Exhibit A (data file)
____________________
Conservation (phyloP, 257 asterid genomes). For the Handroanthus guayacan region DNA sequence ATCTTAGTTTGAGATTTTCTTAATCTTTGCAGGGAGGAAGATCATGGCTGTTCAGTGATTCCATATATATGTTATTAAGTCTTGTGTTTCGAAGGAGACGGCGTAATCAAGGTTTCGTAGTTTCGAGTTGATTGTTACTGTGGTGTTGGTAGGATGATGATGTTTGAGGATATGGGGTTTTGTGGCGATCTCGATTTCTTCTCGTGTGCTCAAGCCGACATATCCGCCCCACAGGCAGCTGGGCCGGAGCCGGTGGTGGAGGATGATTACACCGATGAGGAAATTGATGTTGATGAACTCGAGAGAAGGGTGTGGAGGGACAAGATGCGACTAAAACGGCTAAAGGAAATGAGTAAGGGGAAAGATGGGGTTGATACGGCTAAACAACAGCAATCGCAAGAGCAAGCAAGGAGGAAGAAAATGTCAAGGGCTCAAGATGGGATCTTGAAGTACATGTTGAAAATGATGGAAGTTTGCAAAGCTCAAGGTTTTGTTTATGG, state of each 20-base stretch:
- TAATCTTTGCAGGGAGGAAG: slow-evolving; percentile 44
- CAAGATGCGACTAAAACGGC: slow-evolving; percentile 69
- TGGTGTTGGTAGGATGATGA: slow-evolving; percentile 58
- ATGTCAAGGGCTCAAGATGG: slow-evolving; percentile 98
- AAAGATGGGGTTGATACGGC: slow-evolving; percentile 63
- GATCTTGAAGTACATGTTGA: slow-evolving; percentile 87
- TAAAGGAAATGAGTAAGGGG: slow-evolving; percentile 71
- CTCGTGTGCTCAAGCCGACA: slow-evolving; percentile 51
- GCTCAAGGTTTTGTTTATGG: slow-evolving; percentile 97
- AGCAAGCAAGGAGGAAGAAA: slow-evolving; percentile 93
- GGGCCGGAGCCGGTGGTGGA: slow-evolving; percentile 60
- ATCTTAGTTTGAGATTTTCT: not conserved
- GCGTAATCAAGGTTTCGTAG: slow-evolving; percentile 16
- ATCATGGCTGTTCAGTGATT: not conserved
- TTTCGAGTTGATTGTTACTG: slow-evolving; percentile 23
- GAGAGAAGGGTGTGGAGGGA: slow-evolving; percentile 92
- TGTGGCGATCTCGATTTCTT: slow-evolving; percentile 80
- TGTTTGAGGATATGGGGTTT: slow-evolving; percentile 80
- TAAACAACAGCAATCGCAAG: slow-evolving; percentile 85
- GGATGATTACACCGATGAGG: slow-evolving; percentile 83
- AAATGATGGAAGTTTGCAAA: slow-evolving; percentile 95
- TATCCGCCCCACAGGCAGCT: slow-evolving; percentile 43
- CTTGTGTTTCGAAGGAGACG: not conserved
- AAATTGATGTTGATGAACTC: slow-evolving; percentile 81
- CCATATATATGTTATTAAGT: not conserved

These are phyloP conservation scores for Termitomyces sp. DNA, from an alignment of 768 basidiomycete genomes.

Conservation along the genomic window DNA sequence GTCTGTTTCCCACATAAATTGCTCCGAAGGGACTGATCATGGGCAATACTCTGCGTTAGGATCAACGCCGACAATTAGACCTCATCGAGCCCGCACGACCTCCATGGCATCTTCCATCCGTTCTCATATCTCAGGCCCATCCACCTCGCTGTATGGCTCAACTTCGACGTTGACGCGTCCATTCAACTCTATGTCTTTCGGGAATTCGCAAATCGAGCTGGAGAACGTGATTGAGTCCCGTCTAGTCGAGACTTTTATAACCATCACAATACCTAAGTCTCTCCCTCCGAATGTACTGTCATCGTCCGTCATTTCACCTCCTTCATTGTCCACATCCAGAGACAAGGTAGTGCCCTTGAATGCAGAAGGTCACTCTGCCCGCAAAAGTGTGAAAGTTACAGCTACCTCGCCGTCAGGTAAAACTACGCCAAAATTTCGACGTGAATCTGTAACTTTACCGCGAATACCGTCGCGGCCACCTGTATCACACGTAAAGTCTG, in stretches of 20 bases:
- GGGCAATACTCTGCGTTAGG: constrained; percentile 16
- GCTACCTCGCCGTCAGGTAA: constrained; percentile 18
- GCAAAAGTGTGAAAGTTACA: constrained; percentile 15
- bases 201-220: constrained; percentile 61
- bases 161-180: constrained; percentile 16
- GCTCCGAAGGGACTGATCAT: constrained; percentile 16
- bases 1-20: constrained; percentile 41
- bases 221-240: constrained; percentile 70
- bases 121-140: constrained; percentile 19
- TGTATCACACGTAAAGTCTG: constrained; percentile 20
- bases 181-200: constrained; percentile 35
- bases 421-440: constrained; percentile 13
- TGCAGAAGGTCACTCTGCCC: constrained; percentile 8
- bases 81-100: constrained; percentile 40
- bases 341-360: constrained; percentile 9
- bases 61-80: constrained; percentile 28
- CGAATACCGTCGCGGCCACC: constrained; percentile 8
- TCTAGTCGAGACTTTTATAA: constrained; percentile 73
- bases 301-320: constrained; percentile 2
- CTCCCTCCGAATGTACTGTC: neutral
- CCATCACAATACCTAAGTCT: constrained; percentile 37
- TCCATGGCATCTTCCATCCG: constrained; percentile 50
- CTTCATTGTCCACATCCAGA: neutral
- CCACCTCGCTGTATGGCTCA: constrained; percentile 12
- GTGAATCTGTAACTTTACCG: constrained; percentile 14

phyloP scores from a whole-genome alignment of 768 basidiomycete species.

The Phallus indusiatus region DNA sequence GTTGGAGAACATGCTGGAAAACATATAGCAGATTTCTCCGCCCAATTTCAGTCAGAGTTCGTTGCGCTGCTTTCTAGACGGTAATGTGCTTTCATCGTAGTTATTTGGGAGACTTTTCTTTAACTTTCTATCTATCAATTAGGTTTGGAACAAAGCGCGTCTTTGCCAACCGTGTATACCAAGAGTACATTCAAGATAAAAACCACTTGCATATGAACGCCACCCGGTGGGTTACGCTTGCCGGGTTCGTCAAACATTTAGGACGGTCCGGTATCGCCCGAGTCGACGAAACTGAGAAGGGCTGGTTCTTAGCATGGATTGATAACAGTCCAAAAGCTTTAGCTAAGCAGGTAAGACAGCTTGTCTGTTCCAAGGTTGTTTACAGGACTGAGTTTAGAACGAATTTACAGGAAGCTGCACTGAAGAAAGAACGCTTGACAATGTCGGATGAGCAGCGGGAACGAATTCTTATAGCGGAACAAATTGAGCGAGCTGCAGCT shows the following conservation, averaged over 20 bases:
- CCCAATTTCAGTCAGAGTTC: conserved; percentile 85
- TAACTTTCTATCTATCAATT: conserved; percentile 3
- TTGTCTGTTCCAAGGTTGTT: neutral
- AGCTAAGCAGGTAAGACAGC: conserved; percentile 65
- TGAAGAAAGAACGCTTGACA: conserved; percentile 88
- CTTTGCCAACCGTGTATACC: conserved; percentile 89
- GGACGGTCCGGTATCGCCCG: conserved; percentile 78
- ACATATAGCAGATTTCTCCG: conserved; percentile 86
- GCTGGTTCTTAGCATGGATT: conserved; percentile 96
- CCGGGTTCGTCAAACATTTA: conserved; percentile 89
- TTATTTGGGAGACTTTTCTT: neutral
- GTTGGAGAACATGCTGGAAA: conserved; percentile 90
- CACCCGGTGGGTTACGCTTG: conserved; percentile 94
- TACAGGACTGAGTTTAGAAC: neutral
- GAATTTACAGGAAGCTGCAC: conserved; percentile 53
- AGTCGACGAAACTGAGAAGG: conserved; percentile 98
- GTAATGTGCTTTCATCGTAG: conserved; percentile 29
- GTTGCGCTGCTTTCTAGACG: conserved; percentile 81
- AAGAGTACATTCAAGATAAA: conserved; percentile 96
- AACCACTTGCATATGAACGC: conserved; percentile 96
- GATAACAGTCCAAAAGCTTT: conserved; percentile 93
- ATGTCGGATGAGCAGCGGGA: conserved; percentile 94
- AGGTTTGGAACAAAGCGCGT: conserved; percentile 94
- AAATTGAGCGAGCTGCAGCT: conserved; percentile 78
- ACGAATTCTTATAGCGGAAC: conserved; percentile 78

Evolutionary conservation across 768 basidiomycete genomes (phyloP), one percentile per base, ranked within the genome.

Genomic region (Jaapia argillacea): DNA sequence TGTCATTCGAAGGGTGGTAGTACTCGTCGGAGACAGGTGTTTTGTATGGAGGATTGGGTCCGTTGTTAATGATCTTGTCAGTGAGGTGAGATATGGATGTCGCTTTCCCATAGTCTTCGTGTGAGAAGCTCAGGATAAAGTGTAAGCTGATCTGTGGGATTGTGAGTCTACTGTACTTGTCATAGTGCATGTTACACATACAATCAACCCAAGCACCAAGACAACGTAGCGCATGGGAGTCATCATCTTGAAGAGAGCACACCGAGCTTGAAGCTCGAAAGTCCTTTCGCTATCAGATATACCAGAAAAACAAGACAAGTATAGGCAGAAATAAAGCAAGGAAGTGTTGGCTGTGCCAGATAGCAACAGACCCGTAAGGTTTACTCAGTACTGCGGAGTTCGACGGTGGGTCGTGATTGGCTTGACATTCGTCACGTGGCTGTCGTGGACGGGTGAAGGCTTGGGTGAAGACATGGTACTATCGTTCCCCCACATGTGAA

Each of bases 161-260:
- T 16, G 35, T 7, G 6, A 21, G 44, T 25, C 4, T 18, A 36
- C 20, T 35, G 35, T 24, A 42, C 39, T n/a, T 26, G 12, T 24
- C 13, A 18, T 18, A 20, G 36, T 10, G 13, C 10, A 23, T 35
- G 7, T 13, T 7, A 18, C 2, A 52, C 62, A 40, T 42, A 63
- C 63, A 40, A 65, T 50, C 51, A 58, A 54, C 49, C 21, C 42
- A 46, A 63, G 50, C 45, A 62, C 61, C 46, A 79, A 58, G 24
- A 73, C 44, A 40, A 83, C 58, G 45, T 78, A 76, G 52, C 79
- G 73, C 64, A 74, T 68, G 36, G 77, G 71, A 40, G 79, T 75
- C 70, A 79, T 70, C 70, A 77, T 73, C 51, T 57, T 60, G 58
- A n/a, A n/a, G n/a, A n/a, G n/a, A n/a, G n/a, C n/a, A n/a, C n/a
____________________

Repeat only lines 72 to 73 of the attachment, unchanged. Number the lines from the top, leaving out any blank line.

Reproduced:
- GTAATGTGCTTTCATCGTAG: conserved; percentile 29
- GTTGCGCTGCTTTCTAGACG: conserved; percentile 81